ADUs - It's the Law
Last week, California Governor Gavin Newsom signed into law a package of innovative Accessory Dwelling Unit regulations that effectively end Single-Family zoning in California – making building Accessory Dwelling Units (ADUs) easier, more streamlined, and quicker throughout the state.
The State of California initially passed ADU by right legislation back in 2012, but local jurisdictions continued to make the process difficult, if not impossible for those looking to build.
Under legislation passed in 2016 and enacted in January 1, 2017, the state further strengthened the laws. But in a loophole exploited by many municipalities, the state law still allowed local governments to enact ordinances that essentially rendered ADU development impossible or prohibitively expensive.
Some jurisdictions have local regulations with extreme requirements for minimum lot size, setbacks, floor area, open space, or other requirements that effectively make ADUs illegal on most lots.
Other jurisdictions have an approval process that homeowners find impossible to navigate. Some cities use their high impact fees to make ADU development economically infeasible.
Thanks to the efforts of Assembly members Ting, Friedman and Bloom, Senator Wieckowski and the signature of Gavin Newsom, those days are in the past.
Here’s a quick look at the new bills:
Assembly Bill 68
Prohibits minimum lot size requirements, the easiest way for local governments to limit ADU development.
Caps setback requirements at 4 feet, opening up much more available space for ADU development in backyards. Rear yard setbacks affecting ADUs of 25 to 30 feet are very common in single-family neighborhoods throughout the state; such generous mandatory yards can be quite pleasant, while also not competing with an ADU for space.
·Prohibits the application of lot coverage, floor area ratio, or open space regulations that would prevent an 800 square foot ADU from being developed on the lot.
This guarantees a homeowner’s right to add an ADU on nearly every single-family lot in California.
Prohibits replacement parking requirements when an existing garage is converted to an ADU. Requiring replacement parking can make it infeasible to develop an ADU on smaller lots, especially if the replacement parking needs to be covered. Many garage conversions come about because the homeowner no longer needs or wants the parking their garage would otherwise provide; encouraging this is common sense in today’s era of climate change where every molecule of carbon matters.
Limits local discretion in establishing minimum and maximum unit size requirements, guaranteeing at least an 850 square foot unit ADU, or 1000 square feet for an ADU with more than one bedroom.
Shortens the time period for consideration of ADU permit applications to 60 days, through a non-discretionary process.
Requires that cities reconsider their ADU ordinance if the Department of Housing and Community Development finds the ordinance out of compliance with state law.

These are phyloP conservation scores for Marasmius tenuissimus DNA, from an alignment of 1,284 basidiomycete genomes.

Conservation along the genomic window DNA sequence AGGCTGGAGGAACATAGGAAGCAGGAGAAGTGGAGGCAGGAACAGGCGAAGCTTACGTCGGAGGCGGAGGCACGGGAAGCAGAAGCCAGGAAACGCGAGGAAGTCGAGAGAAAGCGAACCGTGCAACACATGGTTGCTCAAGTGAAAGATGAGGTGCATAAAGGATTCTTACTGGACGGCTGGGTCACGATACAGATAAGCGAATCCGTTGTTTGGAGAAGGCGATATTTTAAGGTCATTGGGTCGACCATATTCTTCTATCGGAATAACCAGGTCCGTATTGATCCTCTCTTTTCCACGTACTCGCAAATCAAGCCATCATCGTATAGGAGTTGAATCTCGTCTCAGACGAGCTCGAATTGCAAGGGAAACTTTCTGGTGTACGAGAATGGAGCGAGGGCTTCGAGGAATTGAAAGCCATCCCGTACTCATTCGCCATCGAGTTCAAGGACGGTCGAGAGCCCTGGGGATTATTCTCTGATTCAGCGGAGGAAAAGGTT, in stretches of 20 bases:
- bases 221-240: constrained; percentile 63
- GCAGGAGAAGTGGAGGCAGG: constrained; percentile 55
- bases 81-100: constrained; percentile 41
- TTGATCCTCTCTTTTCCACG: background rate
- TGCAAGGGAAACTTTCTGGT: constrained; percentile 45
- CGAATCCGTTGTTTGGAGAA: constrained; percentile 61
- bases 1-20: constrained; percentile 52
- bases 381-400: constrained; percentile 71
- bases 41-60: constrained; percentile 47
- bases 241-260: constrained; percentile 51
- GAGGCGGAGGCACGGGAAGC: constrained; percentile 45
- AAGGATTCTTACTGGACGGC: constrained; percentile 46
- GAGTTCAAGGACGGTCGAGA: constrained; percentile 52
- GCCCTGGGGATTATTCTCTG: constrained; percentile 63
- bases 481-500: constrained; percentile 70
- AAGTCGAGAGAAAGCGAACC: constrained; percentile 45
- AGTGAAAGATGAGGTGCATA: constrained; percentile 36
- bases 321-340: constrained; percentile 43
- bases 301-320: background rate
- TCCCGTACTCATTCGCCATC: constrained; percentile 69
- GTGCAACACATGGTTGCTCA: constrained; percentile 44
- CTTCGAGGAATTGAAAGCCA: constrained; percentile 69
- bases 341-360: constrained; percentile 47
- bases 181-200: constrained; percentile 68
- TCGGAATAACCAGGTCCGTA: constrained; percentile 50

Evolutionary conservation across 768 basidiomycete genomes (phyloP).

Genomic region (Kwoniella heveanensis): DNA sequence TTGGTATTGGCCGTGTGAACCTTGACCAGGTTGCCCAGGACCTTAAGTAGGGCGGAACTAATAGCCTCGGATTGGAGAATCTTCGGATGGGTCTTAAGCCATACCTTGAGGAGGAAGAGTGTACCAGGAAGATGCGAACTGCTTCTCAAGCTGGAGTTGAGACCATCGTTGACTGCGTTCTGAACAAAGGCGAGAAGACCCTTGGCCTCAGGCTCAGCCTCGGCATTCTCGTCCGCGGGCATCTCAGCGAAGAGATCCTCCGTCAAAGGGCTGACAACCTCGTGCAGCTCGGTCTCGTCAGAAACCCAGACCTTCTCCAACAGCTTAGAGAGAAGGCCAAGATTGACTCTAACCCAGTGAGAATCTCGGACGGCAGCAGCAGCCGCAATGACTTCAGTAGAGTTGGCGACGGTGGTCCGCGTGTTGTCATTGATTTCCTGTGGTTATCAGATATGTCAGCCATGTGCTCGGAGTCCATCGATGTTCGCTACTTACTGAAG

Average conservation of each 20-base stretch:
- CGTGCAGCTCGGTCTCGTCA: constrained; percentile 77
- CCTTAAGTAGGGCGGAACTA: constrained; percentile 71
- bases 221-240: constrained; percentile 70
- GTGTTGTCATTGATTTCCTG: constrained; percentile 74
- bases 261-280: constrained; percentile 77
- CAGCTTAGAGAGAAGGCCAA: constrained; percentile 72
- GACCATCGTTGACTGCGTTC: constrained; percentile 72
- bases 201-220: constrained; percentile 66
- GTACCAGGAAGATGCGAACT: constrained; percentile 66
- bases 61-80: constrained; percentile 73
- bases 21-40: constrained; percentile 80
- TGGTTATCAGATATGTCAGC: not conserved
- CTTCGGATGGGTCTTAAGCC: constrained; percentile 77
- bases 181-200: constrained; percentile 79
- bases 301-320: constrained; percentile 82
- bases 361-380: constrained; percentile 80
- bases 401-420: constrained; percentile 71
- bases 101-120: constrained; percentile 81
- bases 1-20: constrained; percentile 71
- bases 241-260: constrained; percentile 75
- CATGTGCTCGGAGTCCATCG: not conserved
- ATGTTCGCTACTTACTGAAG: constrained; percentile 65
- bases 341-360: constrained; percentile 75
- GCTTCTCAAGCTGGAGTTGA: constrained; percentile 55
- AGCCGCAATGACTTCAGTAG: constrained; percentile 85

State Senate Bill 13 mirrors many of these provisions, including shortening approval time frames to 60 days, and outlawing minimum lot sizes, and increasing size restriction placed on ADUs from some jurisdictions.
Further, SB13 enacts the following:
Outlaws owner occupancy requirements
Significantly reduces impact fees, eliminates impact fees for ADUs under 750 square feet, and would be require any fees to be proportional to the size of the primary dwelling.
In addition, Assembly Bill 670 prohibits Homeowner Association from restricting Accessory Dwelling Units.
Taken toogether, these new statewide laws increase the standardization and the ability to build Accessory Dwelling Units.
However, the biggest game changer of all could be the allowing of both Junior ADUs and regular ADUs on each single-family lot.
A JADU must be constructed out of already permitted place, such as a permitted garage, an attic or a basement. The size is 400 square feet with an additional 150 square feet if needed for ingress or egress. The ADU must meet the 4ft. setback requirements, the 16 ft. height limit (in certain jurisdiction permitted to be higher) and a maximum footprint of 1200 or 1000 square feet depending again on jurisdiction.
Both new laws and the old laws are great steps forward, but it remains to be seen what is actually happening out there in the field.
The important item to remember is the foundational reason for most of the new laws were abuses by local jurisdictions in the field. Some local jurisdictions have been requiring a 15 ft. setback from power poles. Others have been charging absorbent park fees. Many have been restricting the size of ADUs, with both Burbank and Glendale stating a 500 square foot maximum size.
Other jurisdictions have allowed ADUs only on lots above 10, 0000 square feet.
All of that changes under the new laws.
Other than removing the requirement of sprinklers (unless the main house is required to have sprinklers), the new laws still leave Building & Safety requirements up to the local jurisdictions.
That means, even though you now can be deemed approved after 60 days if you meet requirements, any new or repurposed building must still complete building inspections for occupancy requirements.
To make things even more confusing, different building inspectors can have different requirements. In Los Angeles City, the two most common and expensive item additions are the rebuilding of a foundation if converting a garage, or tying the sewer line in front of the house rather than behind the house, requiring longer sewer runs.
But, the major take-away is still that Accessory Dwelling Units and Junior Accessory Dwelling units are permitted on (almost) all Single Family lots in California.
No more confusing minimum lot sizes, FAR requirements, non-standardized setbacks or other local snafus can trip up a homeowners’ ability to make both their investment more valuable and increase their cash flow.